Your RFC outlines the tasks you are capable of doing, for how long, and how often. In most cases, your ability to work must be very limited to qualify for benefits. If you can work your previous job, another job you qualify to hold, or adjust to other work, you may not receive approval for disability.
How Do I Prove My Impairments to the SSA?
The SSA needs to see evidence of your condition and how it affects your life. We provide them with the contact information they need and they request your records and other documentation from your doctors and treating physicians. The claims examiner working your case will want to see proof of your symptoms and laboratory findings to back up your diagnosis.
This should include laboratory findings to show your kidney function, such as serum creatinine or serum albumin levels. They may also want to see tests showing your estimated glomerular filtration rate (eGFR), which shows how well your kidneys are filtering waste. If your condition calls for a kidney or bone biopsy for diagnosis or staging, they will also use the results from this testing to better understand your condition.
They will also look at treatment notes from your doctor and other documentation about your care. This will help them understand the specifics of your treatment, such as your dialysis regimen or when you underwent a kidney transplant.
Do I Need a Lawyer to Help Me Get SSD Benefits for My Genitourinary Disorder?
Many people apply for SSD benefits on their own. However, the SSA denies many initial claims for benefits. The disability lawyers at Berger and Green can give you the best chance at getting approved the first time—and we can fight for your approval and back pay through the appeals process if you do receive a denial for your claim.
With decades of experience handling claims for government benefits for our clients, we know how to help you identify all the programs that may offer benefits based on your qualifications.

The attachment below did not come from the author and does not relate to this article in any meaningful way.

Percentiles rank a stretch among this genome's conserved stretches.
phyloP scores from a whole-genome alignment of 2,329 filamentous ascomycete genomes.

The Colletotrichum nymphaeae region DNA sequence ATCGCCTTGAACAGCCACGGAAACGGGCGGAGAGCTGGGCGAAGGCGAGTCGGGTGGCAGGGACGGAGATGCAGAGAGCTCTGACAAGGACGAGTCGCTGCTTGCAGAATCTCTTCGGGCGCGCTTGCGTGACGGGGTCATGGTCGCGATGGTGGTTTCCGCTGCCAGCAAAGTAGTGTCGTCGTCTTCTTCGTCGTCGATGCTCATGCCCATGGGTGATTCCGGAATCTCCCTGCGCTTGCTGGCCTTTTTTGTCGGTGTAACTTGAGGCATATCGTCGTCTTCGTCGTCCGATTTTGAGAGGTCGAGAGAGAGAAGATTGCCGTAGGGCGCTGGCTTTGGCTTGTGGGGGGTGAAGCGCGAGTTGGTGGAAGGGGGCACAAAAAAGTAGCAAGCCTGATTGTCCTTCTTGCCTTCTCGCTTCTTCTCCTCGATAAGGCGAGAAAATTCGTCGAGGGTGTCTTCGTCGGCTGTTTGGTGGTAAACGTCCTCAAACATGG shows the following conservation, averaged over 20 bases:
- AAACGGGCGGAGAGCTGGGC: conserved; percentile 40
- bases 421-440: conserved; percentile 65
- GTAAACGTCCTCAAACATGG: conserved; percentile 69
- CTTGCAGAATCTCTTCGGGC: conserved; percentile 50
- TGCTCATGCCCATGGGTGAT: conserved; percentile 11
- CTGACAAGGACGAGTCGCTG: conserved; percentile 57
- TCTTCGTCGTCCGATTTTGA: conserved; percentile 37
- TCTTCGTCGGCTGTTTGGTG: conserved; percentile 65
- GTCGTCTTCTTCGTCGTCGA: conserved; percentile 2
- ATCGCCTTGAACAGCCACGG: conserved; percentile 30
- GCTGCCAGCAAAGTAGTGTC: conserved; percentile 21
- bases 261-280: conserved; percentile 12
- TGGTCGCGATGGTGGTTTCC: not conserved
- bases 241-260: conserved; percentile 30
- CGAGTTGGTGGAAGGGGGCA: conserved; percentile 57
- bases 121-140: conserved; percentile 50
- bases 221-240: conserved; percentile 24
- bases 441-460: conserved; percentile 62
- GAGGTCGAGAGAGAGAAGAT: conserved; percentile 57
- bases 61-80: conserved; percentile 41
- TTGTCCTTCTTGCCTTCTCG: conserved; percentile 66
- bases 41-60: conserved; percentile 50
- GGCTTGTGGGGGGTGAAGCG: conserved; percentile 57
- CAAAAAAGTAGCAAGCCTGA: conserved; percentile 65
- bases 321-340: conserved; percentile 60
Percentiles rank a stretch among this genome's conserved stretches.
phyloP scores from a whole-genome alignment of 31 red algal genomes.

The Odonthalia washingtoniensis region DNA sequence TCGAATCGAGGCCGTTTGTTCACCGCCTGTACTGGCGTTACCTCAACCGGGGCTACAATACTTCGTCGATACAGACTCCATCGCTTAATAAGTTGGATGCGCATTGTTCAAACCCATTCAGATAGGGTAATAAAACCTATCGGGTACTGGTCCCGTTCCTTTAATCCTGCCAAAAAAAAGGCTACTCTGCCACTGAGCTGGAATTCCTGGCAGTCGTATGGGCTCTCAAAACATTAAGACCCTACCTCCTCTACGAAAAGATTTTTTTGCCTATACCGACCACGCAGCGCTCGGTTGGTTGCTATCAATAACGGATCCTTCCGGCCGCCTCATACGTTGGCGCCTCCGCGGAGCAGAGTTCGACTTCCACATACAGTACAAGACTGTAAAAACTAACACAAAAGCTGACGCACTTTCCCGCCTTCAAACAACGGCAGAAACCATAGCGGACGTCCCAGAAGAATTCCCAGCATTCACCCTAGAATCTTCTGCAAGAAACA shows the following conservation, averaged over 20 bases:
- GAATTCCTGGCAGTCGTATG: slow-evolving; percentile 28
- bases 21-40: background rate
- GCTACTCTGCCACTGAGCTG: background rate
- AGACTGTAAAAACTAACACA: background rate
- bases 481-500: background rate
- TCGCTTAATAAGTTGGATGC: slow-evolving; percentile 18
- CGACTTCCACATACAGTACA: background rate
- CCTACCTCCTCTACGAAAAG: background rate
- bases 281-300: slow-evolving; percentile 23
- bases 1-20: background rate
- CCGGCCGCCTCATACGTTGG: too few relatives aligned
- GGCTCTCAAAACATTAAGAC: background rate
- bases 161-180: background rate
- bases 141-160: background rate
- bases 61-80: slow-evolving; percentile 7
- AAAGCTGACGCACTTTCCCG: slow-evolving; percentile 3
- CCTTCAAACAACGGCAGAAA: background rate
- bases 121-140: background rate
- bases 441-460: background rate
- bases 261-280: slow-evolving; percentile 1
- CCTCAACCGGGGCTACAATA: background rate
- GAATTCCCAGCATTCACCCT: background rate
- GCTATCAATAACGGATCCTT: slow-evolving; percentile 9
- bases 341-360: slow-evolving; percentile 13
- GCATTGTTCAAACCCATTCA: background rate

If your genitourinary disorder will likely impair your ability to work for a year or more and you have the required number of work credits based on your age, you could be eligible for SSDI. The SSI program does not have a work credit requirement, but there is an income limit. Your family must have very limited assets as well. We can help you determine if you qualify for these programs and help you as you apply.
Sometimes, people come to us after they already applied and received a denial letter. In this situation, we can help you. We need to get to work quickly, evaluating your denial and requesting an appeal hearing in front of an Administrative Law Judge. You do not want to try to navigate this process alone. Call us and let us handle your appeal.
How Can I Talk to a Disability Attorney at Berger and Green?
Berger and Green offers free case evaluations, helping you understand the eligibility requirements for disability benefits and the claim filing process. We can answer any questions you have about the process and evaluate your claim before you file. Call our Pittsburgh office 412-661-1400 to schedule a complimentary consultation today.